...checking out bicycletrailers.com now. Thanks!

rainperimeter
01-10-2008, 12:29 AM
Primarily I would use the trailer around town (want to join a bike move) but would also like to take overnighters in the Gorge or weekends to the Coast.


i used my trailer once on an overnighter (coast range) and that sucked. i was going with a friend who was gonna carry his stuff on his back the whole way (just over 50 miles out from hillsboro). i thought that was crazy, he was going to be suffering by mid-ride. so we took my trailer and that ended up slowing us down drastically. never again...

mizake
01-10-2008, 08:13 AM
i used my trailer once on an overnighter (coast range) and that sucked. i was going with a friend who was gonna carry his stuff on his back the whole way (just over 50 miles out from hillsboro). i thought that was crazy, he was going to be suffering by mid-ride. so we took my trailer and that ended up slowing us down drastically. never again...

I still haven't used the nomad for camping, which is sad. However, I pretty much figure it's going to slow me down considerably (how could it not?). especially filled with food, beer, and gear.

The bike that I use to pull the trailer is also a workhorse and nowhere near as nimble as my commuter. Since my commuter/main ride is a track bike, the trailer hitch won't work (space between hub and dropout is too narrow), and I flat out won't attach a trailer to that frame in any case.

scdurs
01-10-2008, 11:34 AM
Here is a comparison chart that is kinda handy:

http://biketrailershop.com/catalog/compare.php

On a similar note: My friend said he prefers to use a Burly kid trailer over the Nomad because it can carry more cargo. I guess that's why they offer the top rack accessory for the Nomad, eh?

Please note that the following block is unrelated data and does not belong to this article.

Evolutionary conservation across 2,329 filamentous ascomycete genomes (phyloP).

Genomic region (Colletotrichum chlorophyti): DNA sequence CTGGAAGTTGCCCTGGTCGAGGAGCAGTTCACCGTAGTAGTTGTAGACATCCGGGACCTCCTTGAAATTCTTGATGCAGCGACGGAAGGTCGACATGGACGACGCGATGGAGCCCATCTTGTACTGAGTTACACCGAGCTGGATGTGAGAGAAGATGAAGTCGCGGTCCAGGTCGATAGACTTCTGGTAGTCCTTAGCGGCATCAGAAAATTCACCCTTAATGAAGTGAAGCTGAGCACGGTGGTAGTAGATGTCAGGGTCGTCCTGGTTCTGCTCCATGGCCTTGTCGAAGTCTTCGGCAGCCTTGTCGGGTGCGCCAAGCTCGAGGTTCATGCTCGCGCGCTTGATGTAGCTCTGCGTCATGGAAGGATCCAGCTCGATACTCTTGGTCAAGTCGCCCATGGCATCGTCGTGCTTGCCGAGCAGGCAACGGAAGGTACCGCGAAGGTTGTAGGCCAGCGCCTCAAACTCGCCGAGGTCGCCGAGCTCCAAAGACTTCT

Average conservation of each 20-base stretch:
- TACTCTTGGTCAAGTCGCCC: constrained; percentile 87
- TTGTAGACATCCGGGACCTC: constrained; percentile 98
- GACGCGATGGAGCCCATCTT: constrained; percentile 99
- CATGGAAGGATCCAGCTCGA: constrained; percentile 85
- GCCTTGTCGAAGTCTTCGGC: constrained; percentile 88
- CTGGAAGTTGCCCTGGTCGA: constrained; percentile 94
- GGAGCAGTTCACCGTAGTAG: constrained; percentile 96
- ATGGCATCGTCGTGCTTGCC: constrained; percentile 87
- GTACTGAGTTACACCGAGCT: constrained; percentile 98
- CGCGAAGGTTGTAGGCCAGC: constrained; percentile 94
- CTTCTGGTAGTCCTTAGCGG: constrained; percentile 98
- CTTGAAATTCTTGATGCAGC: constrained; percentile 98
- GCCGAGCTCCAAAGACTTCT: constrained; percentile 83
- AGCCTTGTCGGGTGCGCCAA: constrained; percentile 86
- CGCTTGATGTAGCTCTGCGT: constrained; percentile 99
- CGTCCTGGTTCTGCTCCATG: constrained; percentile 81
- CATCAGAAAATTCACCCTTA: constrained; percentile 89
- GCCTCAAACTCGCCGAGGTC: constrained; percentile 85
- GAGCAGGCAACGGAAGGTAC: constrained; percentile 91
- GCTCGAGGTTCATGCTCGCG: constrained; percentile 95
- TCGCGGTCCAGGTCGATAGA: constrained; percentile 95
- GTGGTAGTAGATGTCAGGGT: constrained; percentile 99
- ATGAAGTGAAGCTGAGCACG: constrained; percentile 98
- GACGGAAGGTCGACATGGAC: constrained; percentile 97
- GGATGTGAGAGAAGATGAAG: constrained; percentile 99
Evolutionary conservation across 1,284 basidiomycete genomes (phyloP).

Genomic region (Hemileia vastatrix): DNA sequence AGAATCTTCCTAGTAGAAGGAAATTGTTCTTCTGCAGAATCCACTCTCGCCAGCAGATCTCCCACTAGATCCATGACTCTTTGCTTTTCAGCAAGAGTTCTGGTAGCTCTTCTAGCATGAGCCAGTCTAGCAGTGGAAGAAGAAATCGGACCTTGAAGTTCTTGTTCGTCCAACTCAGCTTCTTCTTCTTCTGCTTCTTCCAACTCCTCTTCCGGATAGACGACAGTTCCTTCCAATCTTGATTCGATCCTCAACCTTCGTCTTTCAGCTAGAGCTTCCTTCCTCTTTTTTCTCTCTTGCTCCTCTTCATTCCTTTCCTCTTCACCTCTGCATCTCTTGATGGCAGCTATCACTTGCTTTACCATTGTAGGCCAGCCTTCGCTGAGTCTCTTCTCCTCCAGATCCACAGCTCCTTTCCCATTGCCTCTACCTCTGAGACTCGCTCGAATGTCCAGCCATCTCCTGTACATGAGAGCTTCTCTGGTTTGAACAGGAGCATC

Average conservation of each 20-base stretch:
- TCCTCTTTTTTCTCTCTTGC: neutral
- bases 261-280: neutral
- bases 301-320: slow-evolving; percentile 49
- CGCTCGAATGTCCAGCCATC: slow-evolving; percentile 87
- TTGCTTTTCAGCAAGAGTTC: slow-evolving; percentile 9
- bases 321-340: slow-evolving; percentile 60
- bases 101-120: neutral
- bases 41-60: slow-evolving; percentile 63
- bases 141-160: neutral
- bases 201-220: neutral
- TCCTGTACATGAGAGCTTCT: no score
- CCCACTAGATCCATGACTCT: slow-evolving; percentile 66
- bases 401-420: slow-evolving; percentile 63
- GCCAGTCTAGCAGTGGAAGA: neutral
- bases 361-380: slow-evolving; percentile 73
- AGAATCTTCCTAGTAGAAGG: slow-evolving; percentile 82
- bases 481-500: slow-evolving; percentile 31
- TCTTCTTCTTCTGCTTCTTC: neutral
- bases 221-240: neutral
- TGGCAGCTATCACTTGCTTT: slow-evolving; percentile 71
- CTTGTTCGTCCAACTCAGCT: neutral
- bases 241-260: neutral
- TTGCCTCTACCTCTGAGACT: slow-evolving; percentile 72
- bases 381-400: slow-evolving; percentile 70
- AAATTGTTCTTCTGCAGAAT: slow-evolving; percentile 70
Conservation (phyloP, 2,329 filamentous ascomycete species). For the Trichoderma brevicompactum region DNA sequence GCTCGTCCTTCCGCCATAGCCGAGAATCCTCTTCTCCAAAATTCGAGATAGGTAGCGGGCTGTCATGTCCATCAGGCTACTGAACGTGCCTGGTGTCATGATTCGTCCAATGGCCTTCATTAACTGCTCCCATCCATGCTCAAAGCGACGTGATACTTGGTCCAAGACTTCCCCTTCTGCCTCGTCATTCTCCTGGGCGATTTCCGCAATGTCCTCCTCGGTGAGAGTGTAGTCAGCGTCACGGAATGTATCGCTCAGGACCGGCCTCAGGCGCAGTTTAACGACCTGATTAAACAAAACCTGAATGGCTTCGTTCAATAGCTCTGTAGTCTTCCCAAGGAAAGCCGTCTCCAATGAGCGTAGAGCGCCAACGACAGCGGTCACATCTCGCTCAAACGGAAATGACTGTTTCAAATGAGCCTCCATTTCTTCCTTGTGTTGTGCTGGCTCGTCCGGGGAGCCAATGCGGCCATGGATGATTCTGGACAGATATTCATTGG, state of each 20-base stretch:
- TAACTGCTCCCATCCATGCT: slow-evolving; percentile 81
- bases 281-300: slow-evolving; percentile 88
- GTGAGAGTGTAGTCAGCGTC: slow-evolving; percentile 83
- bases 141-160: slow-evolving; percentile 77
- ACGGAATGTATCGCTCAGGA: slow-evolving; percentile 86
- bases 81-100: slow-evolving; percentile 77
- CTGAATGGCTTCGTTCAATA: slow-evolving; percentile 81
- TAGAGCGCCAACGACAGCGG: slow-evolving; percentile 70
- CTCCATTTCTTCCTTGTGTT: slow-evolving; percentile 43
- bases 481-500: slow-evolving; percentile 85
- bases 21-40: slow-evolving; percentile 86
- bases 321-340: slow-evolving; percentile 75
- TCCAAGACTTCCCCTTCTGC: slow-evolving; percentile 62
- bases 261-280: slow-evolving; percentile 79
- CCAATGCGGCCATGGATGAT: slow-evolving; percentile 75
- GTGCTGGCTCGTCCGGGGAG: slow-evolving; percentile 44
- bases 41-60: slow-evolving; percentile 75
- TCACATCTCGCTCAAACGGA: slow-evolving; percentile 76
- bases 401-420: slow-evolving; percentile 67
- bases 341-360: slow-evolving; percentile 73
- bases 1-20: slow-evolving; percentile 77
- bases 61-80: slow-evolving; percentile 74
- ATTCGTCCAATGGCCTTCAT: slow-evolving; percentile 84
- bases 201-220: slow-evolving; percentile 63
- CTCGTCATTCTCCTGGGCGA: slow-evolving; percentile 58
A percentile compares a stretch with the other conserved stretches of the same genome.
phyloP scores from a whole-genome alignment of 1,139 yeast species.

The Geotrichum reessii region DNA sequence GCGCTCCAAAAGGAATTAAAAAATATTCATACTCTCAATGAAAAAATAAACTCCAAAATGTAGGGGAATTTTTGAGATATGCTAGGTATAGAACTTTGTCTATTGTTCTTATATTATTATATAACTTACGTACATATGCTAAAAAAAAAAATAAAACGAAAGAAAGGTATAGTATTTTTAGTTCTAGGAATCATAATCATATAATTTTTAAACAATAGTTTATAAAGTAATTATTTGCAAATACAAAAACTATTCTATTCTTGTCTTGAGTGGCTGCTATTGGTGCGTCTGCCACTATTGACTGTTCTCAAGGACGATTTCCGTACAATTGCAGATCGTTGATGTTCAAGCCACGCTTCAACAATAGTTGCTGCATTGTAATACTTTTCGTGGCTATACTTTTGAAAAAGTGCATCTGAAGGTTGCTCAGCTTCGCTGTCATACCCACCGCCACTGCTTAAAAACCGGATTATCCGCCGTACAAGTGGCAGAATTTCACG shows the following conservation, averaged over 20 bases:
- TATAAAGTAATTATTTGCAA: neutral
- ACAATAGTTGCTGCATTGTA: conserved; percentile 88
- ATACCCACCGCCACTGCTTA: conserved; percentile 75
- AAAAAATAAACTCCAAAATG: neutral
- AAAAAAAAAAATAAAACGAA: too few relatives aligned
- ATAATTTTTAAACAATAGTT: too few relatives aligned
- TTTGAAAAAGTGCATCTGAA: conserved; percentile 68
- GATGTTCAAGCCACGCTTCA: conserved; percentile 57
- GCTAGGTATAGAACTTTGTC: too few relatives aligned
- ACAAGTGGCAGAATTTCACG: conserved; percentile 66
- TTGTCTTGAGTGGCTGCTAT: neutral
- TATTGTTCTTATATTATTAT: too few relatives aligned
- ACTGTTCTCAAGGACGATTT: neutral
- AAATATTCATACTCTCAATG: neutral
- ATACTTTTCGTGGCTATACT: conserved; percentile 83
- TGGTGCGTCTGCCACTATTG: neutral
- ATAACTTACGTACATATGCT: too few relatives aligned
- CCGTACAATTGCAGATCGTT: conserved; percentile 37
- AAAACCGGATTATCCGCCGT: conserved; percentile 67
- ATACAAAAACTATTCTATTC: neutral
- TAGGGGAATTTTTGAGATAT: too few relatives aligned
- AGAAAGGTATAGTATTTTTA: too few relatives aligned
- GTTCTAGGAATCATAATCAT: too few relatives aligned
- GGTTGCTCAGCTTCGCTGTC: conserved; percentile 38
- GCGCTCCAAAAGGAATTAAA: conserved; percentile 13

I liked the Croozer until I noticed the weight was 25 pounds and its only rated for a 66 pound load! The Nomad is only 14.5 pounds and can carry a 100 pound load. Not that I'll be pulling 114.5 pounds, mind you, but that's a huge difference there. That suggests that the Burly, while lighter, is more sturdy?

Matt P.
01-10-2008, 03:07 PM
I have a super-cheap "In Step" trailer. It's rated at 100 lbs and is meant to hold 2 children. I haven't modified it at all. I find it works well for groceries, boxes, and anything you can get around the permanently attached fabrics seats. I've also used it to haul steel tubing, a hide-a-bed from IKEA (boxed), furniture from Goodwill, and a number of other atypical items, and it's worked quite well.

peacepeddler
02-04-2008, 04:42 PM
I have a Burly trailer as well. I did some modifications to it. Felt kind of weird considering how much I paid for it. I took off all of the fabric. So it is a open trailer with no canopy. I have the four corner uprights that fold down across trailer. That way I can have a flat trailer if needed. When the four corner uprights are vertical. I have cross members that attach with very easy installation, and removal. When I have everything installed on the trailer. I can fit two of the large square rubber maid plastic bins. Usually have a bungee cord over the top. With the two bins I can fit lots of stuff in them. Grocery shopping, laundry, recycling, etc. This trailer I modified for strict use as a work trailer for around town (Arcata, CA). Piece of cake....

Tait
02-13-2008, 10:26 PM
Nice thread. I've been eyeing trailers lately, and had narrowed it down to either:
http://www.bikesatwork.com/bike-trailers/model-32a-bike-cart.html or http://www.bikerev.com/pg3.cfm. The first one is rather spendy, but appears sturdy and it's expandable (for extra $$).

Anyone have experience with either one?

What are general thoughts about trailer width? Does anyone have a sense of how wide is too wide?

Western Flyer
03-03-2008, 09:31 PM
I use an Oregon made Kool Mule made by the Kool Stop brake pad folks. I has a 100 lb capacity and is single-wheel. It is set up for 6 panniers, but I fabíd some canvass carriers similar to the Xtracycle system. It is very easy to load 4 to 6 bags of groceries or a broken down bicycle.

I had a two-wheel trailer decades ago and it had a nasty habit of flipping over when one wheel hit a bump at speed. I assume there have been improvements since then.

dmc
02-15-2011, 04:55 PM
I just recently purchased an AOSOM brand Cargo Trailer. http://www.aosom.com/index.php?main_page=product_info&products_id=46